• Sure, Ike Davis has struggled at the plate this season, with his batting average only recently edging up above .200. But there’s a good reason the New York Mets continue to use him as a starter: run production. Davis’ 50 RBIs place him among the top 20 in the National League and have him 0n pace to crush his career high of 71. He also has 13 HRs, compared with a career-high of 19. Now if he can just start walking and singling a little more, and striking out a little less…
  • The New York Mets reportedly are interested in Boston Red Sox backup catcher Kelly Shoppach. If Shoppach is traded, hard-hitting prospect Ryan Lavarnway, who had a cup of coffee with the Red Sox last year, will likely be called-up for good.
  • One of the greatest home-run duos in Jewish baseball history is together again. San Diego Padres slugger Cody Decker is back with the San Antonio Missions (AA) and teammate Nate Freiman after a brief stint in AAA, and the pair is on fire. Decker, who hit a grand slam last week (7/12/2012) and homered in the same game as Freiman for at least the second time this year (7/9/2012), has 22 HRs overall, including an astounding 18 in just 186 at-bats with the Missions. Freiman has 20 HRs, leads the Texas League with 75 RBIs, and was profiled in this recent article.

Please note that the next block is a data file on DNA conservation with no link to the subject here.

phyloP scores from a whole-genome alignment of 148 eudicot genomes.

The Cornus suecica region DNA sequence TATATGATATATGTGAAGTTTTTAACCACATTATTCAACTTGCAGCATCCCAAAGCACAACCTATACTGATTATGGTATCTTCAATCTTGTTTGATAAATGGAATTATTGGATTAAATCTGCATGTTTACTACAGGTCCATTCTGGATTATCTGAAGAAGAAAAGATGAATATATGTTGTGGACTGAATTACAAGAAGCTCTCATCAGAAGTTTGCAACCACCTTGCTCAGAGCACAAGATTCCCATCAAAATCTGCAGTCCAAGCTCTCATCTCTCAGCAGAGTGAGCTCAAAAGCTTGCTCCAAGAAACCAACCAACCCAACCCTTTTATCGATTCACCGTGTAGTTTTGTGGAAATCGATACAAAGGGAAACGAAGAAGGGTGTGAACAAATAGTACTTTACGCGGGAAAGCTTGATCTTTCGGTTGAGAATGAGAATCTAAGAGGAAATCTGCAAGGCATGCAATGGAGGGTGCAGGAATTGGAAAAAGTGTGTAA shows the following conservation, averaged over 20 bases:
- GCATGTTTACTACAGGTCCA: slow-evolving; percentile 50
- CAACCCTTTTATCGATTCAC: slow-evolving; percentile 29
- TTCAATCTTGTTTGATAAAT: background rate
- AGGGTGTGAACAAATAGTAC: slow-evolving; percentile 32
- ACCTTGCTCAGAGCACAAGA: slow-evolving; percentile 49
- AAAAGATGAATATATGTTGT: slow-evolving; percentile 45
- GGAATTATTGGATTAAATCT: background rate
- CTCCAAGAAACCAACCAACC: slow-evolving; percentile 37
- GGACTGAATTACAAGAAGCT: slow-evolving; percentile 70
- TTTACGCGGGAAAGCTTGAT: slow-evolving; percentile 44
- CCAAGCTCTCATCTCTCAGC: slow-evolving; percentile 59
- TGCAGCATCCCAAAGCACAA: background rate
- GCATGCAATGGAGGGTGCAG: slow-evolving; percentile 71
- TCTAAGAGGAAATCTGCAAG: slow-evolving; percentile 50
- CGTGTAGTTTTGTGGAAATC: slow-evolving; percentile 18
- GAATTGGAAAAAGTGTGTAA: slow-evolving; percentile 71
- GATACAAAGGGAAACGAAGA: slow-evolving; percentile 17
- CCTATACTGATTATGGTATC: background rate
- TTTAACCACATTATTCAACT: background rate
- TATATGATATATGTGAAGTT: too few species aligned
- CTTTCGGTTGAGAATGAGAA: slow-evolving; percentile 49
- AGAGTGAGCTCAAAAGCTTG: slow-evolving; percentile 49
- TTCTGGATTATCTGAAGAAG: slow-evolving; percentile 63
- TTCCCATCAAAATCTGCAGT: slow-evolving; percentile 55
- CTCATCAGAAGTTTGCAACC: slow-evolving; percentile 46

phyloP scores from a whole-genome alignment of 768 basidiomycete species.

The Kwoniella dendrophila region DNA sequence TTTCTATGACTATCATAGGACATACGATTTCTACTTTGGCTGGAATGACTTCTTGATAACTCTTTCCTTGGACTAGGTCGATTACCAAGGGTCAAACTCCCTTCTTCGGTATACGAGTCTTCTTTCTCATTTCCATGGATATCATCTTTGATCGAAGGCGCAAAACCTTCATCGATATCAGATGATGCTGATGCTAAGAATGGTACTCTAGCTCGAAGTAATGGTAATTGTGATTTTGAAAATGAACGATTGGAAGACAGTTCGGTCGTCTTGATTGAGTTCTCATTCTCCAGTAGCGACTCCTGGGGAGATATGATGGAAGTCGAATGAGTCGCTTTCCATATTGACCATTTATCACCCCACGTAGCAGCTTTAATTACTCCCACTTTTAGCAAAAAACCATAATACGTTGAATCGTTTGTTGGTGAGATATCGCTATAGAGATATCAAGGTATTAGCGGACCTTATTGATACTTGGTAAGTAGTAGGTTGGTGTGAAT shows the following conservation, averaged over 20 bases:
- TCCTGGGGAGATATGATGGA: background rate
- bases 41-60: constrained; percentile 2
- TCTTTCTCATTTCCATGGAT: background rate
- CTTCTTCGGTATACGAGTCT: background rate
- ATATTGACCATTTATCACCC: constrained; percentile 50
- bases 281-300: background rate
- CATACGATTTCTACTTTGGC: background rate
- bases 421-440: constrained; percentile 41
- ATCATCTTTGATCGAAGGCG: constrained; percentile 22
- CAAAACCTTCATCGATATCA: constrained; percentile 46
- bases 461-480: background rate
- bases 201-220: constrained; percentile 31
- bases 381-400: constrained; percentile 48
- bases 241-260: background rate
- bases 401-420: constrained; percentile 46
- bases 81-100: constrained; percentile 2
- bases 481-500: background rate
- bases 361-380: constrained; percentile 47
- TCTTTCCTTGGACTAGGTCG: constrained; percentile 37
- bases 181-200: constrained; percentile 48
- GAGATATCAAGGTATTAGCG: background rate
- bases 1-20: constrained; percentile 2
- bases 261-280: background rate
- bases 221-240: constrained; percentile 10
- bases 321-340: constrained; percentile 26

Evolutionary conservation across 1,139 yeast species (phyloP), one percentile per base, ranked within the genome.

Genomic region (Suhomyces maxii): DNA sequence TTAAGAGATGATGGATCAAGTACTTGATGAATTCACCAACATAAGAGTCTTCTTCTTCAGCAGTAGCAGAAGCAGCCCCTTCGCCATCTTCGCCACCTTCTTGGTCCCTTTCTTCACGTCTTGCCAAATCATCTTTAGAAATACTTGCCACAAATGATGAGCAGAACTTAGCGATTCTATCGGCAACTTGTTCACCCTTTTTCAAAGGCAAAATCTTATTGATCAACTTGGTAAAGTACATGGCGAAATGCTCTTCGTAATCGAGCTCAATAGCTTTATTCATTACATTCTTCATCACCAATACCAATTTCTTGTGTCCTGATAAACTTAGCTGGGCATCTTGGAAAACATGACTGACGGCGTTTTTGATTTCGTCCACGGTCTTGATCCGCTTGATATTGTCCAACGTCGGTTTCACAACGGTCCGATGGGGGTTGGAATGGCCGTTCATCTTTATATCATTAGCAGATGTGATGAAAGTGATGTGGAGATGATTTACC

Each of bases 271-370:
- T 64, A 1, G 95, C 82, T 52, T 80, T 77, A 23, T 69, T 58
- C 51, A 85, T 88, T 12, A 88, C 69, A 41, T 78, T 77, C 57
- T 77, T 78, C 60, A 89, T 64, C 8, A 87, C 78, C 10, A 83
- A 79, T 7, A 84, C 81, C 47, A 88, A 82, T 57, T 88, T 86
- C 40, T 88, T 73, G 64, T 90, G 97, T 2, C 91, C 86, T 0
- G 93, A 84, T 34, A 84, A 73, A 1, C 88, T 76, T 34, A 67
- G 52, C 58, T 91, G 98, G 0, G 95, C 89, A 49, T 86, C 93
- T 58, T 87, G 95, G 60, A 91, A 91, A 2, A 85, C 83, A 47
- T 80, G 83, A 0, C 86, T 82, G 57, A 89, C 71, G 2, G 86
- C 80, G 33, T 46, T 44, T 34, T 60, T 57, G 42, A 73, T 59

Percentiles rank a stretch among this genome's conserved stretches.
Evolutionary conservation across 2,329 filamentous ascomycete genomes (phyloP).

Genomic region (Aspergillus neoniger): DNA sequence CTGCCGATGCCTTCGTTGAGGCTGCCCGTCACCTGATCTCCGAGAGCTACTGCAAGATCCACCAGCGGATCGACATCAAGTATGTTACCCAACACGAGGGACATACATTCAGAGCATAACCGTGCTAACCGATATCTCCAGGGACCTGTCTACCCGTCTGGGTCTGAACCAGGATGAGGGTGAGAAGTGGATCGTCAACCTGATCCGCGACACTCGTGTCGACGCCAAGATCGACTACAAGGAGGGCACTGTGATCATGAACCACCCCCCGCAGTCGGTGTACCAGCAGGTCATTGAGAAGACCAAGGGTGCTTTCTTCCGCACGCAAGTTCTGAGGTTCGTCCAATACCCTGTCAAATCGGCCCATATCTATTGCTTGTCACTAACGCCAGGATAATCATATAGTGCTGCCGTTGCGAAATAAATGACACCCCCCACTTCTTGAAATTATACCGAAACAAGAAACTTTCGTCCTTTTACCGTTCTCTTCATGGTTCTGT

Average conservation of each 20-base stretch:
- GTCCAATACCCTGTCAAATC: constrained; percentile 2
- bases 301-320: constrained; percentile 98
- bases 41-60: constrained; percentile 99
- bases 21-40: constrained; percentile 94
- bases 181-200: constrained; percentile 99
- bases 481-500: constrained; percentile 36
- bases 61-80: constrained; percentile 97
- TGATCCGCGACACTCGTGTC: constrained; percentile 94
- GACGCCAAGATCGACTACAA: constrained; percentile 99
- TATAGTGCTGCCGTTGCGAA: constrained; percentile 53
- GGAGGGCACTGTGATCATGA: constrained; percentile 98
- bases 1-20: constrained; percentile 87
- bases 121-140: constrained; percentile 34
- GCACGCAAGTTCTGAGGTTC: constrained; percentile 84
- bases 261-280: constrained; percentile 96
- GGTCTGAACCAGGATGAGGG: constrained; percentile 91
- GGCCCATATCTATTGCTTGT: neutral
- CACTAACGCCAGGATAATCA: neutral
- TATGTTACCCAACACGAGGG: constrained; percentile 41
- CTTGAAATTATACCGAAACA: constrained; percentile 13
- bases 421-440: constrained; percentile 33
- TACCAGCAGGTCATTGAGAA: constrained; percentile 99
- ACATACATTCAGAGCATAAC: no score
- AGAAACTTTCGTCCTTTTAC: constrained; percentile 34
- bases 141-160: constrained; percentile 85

• The Tampa Bay Rays seem eager to get Sam Fuld back on the field. Despite a mediocre rehab assignment in which he went 2-for-13 with the Charlotte Stone Crabs, Fuld has been promoted to the Durham Bulls (AAA).